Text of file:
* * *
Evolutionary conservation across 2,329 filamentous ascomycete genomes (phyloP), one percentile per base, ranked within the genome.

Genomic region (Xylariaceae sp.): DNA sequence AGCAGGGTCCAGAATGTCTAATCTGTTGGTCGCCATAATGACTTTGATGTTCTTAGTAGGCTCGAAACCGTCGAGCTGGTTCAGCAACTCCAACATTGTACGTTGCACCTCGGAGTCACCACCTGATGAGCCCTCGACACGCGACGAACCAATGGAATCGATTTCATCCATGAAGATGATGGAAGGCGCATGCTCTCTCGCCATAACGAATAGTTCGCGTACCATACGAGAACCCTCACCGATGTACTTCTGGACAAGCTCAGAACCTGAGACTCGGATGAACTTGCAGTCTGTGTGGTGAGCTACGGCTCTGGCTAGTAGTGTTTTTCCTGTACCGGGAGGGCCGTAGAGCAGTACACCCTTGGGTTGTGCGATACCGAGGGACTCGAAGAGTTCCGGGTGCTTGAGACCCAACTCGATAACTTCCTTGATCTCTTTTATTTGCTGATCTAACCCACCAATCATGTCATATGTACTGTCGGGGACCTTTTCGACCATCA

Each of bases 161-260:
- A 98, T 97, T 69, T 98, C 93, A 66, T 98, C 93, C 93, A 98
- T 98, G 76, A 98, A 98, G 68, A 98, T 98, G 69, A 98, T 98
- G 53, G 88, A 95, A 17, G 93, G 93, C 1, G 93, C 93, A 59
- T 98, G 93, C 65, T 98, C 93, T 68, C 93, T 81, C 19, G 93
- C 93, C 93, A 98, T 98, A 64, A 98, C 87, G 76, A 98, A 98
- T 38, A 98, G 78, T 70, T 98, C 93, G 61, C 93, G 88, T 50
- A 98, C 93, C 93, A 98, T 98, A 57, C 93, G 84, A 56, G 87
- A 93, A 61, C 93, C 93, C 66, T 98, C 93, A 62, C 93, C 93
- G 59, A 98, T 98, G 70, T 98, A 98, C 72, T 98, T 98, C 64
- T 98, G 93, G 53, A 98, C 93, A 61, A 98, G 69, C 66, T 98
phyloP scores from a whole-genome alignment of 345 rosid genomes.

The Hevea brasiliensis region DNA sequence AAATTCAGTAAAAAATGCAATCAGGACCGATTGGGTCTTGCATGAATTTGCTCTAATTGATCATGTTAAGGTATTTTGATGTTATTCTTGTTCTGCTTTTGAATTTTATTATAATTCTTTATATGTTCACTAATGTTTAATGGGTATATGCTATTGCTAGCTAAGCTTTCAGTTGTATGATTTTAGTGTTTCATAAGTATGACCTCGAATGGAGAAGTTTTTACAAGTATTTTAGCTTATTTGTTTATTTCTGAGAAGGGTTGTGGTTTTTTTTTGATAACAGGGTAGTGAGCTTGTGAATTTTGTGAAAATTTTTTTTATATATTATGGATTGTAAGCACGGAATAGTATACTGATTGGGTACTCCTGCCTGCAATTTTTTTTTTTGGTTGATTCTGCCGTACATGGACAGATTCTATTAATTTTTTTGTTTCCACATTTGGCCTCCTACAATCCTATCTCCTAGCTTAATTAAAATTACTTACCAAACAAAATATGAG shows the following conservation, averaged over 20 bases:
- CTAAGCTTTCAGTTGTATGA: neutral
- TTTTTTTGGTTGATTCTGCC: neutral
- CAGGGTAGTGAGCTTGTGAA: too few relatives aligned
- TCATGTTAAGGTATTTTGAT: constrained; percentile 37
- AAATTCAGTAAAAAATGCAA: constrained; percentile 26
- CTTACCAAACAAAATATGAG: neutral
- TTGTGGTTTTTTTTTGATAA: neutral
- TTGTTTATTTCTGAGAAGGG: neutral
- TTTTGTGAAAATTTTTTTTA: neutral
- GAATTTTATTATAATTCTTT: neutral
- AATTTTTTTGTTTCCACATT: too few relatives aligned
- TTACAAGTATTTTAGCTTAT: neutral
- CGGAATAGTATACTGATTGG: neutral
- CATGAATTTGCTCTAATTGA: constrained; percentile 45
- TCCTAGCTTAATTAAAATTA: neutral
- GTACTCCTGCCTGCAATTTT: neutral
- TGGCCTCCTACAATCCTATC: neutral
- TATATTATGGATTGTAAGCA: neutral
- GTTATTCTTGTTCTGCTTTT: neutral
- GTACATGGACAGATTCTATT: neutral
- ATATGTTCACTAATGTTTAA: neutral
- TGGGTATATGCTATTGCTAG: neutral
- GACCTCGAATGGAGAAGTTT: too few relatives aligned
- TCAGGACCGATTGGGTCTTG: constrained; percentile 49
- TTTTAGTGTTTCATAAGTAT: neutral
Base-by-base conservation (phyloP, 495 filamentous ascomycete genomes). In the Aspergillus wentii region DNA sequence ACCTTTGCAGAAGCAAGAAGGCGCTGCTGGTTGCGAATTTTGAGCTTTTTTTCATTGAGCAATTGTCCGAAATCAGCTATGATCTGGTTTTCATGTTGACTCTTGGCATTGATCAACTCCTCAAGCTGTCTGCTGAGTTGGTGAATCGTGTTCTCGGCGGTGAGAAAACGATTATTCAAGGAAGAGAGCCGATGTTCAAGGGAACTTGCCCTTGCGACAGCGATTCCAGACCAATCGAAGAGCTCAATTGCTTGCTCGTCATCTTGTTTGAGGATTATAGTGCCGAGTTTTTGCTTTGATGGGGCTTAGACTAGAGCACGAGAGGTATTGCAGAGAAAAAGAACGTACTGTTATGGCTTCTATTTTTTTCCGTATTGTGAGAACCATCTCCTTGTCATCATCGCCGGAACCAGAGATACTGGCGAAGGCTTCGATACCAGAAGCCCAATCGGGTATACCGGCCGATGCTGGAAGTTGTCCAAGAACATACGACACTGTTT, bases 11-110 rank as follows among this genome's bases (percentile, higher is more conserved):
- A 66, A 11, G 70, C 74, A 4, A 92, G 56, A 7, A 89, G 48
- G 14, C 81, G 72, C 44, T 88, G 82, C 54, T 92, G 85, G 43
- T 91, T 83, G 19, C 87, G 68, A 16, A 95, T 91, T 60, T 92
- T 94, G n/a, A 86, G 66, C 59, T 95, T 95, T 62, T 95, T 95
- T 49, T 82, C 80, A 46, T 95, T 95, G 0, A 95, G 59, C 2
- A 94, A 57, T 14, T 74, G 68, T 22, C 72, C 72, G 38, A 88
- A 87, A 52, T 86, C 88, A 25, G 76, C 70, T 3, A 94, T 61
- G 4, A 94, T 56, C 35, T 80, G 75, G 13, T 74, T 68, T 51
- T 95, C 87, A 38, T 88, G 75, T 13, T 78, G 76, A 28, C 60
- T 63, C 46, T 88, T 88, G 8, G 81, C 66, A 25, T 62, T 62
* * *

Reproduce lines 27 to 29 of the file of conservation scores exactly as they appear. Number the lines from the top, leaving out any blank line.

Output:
- TTACAAGTATTTTAGCTTAT: neutral
- CGGAATAGTATACTGATTGG: neutral
- CATGAATTTGCTCTAATTGA: constrained; percentile 45